Medicine is one field of puzzles that probably would not prefer to think of what they do as entertainment. Discerning new ways to perform a surgery is hardly light-hearted or humorous.
Wittgenstein noticed the similarity between philosophy and medicine. He said, “The philosopher treats a question; like an illness.” [Schulte: 22] If Ayer (see below) is correct in stated that philosophy is puzzle solving, than surely we can surmise that medicine is puzzle solving, too. (Some might recall the video game “Dr. Mario” which very literally combined medicine with puzzle solving.) So we ask: if medicine is puzzle solving, are these medical puzzles entertainment? And do they necessarily have solutions?
Theoretical Puzzles Without Solutions
In theory, could we not have a jigsaw puzzle where the pieces did not fit together? Or a crossword puzzle where the words simply didn’t fit where they were supposed to be written? If so, is this still a puzzle? One would think so, because what would you call an impossible crossword puzzle if not a crossword puzzle? So we are left to decide whether to come up with a new name for such entities or to conclude that puzzles, by definition, need not require solutions.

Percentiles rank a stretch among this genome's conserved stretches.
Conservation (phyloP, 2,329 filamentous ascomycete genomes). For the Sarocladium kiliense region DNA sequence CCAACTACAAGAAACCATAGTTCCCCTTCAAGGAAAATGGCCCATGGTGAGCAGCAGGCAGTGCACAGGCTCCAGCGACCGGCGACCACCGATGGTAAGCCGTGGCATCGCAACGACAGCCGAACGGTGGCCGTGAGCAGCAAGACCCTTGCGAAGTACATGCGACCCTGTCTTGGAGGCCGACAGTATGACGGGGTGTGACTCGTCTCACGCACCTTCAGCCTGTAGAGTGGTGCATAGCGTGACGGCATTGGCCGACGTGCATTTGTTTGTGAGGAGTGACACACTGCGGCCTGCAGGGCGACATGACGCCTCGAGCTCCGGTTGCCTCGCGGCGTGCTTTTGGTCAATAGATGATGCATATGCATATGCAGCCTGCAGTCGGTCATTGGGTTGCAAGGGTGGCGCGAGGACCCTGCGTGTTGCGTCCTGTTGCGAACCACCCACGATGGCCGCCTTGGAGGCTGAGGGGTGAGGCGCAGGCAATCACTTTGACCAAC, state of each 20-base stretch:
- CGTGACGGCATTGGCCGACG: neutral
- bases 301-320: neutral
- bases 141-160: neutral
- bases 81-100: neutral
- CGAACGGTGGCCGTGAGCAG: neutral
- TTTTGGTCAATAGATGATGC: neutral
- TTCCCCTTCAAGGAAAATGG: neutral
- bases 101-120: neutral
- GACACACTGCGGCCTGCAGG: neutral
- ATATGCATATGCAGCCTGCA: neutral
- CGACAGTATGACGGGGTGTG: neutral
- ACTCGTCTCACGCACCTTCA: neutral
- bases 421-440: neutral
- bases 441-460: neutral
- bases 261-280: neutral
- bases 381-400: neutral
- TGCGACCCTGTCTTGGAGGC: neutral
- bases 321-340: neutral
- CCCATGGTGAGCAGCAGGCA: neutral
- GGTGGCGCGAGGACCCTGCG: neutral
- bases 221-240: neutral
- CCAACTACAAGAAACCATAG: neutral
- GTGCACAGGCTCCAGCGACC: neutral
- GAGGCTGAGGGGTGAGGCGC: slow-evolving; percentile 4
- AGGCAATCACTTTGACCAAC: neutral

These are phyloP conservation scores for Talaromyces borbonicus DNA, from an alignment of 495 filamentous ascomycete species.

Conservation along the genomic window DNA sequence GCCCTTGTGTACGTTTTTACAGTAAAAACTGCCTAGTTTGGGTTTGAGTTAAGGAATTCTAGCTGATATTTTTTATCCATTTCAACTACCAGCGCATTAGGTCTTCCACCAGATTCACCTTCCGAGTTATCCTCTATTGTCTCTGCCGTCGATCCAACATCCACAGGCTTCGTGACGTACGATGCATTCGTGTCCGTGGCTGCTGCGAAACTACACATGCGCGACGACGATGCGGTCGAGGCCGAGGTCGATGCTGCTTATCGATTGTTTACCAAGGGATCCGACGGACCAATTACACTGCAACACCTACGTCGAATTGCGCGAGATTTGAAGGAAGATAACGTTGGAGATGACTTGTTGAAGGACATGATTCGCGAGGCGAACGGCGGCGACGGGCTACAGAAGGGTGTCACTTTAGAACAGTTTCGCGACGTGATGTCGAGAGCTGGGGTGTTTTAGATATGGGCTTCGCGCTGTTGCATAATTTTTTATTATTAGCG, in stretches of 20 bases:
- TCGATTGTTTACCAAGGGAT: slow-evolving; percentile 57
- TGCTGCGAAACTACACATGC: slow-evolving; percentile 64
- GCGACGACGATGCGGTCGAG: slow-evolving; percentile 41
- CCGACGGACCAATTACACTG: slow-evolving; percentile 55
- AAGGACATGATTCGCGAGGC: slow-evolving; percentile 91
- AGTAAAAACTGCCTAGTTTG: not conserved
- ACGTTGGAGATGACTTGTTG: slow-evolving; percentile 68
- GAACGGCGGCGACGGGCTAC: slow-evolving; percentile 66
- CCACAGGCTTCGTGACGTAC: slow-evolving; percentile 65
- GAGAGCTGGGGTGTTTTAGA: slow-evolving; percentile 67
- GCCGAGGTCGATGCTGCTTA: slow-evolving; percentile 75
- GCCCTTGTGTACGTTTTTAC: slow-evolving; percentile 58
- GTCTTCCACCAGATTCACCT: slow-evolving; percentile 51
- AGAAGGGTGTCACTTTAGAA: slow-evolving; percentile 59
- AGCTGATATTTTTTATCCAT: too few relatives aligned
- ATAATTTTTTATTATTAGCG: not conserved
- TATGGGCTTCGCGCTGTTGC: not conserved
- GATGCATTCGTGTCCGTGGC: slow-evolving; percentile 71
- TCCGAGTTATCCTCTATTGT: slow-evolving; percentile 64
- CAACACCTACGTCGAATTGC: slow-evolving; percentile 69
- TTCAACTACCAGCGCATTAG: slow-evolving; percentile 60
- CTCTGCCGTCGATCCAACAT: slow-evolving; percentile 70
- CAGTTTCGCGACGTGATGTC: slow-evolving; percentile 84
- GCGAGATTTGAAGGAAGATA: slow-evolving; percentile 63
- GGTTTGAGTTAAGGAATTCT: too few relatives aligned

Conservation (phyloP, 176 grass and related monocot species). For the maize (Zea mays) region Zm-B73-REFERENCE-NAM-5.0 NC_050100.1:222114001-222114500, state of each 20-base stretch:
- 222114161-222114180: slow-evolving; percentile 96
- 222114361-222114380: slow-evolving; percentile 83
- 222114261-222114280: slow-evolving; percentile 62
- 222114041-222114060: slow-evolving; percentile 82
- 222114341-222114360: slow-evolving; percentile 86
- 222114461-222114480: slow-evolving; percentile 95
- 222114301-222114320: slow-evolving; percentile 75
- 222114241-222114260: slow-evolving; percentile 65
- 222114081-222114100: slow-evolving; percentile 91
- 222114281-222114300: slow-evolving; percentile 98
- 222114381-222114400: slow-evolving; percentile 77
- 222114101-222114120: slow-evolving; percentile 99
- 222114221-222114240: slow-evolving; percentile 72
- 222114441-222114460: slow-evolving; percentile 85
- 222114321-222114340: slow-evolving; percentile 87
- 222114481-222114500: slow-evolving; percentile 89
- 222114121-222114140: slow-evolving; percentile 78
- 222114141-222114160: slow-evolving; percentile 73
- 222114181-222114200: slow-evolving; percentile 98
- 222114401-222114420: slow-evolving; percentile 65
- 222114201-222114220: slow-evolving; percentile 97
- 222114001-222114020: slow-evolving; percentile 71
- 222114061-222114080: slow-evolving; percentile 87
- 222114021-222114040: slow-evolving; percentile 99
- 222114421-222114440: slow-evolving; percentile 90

Another theoretical problem is how does one determine whether a puzzle is a puzzle until after the completion of it? If all puzzles require solutions, we could not rightfully know if something we called a puzzle was what we called it until after the work was done. We could only say something “was a puzzle”, never that it “is a puzzle”. We often assume we know the answer. Probability shows us that by looking at a jigsaw puzzle or a crossword puzzle we can assume their is a solution, since this is what we have come to expect. But what of the more abstract uses?